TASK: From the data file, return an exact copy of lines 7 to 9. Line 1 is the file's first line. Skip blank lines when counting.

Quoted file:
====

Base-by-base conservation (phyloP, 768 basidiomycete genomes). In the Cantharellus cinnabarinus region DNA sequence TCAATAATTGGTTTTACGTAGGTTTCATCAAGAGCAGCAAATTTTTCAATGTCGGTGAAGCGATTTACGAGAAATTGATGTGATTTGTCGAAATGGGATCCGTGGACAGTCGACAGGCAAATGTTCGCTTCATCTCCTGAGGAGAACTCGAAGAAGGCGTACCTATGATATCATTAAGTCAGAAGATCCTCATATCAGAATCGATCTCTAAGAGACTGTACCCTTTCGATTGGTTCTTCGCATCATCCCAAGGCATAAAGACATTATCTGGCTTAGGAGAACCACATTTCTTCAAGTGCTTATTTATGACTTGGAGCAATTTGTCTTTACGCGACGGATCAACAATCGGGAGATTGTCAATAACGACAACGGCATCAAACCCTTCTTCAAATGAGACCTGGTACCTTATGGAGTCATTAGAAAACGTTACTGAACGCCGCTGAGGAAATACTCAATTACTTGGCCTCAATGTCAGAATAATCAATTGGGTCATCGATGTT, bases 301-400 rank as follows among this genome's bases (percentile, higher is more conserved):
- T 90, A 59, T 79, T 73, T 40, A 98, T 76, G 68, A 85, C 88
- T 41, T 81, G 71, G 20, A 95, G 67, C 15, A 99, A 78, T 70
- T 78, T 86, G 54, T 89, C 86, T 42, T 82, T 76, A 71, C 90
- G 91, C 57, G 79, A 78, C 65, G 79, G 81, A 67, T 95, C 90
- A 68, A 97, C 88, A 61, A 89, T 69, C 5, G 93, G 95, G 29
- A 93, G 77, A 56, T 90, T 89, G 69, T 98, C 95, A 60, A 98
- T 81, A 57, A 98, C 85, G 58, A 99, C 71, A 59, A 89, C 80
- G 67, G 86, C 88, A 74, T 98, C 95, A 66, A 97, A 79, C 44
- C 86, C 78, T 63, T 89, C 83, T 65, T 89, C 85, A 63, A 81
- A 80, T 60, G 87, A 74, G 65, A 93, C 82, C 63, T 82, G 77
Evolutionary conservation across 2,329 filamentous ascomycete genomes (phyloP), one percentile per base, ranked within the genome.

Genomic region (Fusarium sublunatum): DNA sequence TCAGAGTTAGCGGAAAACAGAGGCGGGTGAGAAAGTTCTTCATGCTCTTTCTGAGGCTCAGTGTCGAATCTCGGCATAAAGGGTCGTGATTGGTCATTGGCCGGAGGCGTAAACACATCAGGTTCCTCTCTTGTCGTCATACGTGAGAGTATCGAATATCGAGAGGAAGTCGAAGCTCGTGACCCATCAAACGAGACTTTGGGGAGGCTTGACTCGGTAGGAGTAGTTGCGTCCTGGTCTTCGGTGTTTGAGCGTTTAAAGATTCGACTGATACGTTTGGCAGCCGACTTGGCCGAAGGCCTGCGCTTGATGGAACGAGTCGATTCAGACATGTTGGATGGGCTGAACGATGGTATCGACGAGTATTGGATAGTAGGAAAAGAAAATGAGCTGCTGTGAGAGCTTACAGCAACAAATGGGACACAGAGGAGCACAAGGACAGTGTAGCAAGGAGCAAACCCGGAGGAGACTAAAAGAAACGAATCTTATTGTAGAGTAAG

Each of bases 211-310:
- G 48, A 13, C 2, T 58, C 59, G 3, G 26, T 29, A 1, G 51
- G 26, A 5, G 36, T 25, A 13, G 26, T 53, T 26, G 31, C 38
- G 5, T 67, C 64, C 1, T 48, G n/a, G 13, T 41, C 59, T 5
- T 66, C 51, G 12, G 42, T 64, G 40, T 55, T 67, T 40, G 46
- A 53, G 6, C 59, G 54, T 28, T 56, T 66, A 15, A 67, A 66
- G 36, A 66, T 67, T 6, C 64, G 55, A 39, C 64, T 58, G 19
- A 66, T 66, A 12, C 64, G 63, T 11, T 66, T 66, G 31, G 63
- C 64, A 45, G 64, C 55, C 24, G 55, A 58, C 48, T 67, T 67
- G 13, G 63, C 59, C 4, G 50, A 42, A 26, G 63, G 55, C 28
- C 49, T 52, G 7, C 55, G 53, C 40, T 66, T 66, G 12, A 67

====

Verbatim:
- A 93, G 77, A 56, T 90, T 89, G 69, T 98, C 95, A 60, A 98
- T 81, A 57, A 98, C 85, G 58, A 99, C 71, A 59, A 89, C 80
- G 67, G 86, C 88, A 74, T 98, C 95, A 66, A 97, A 79, C 44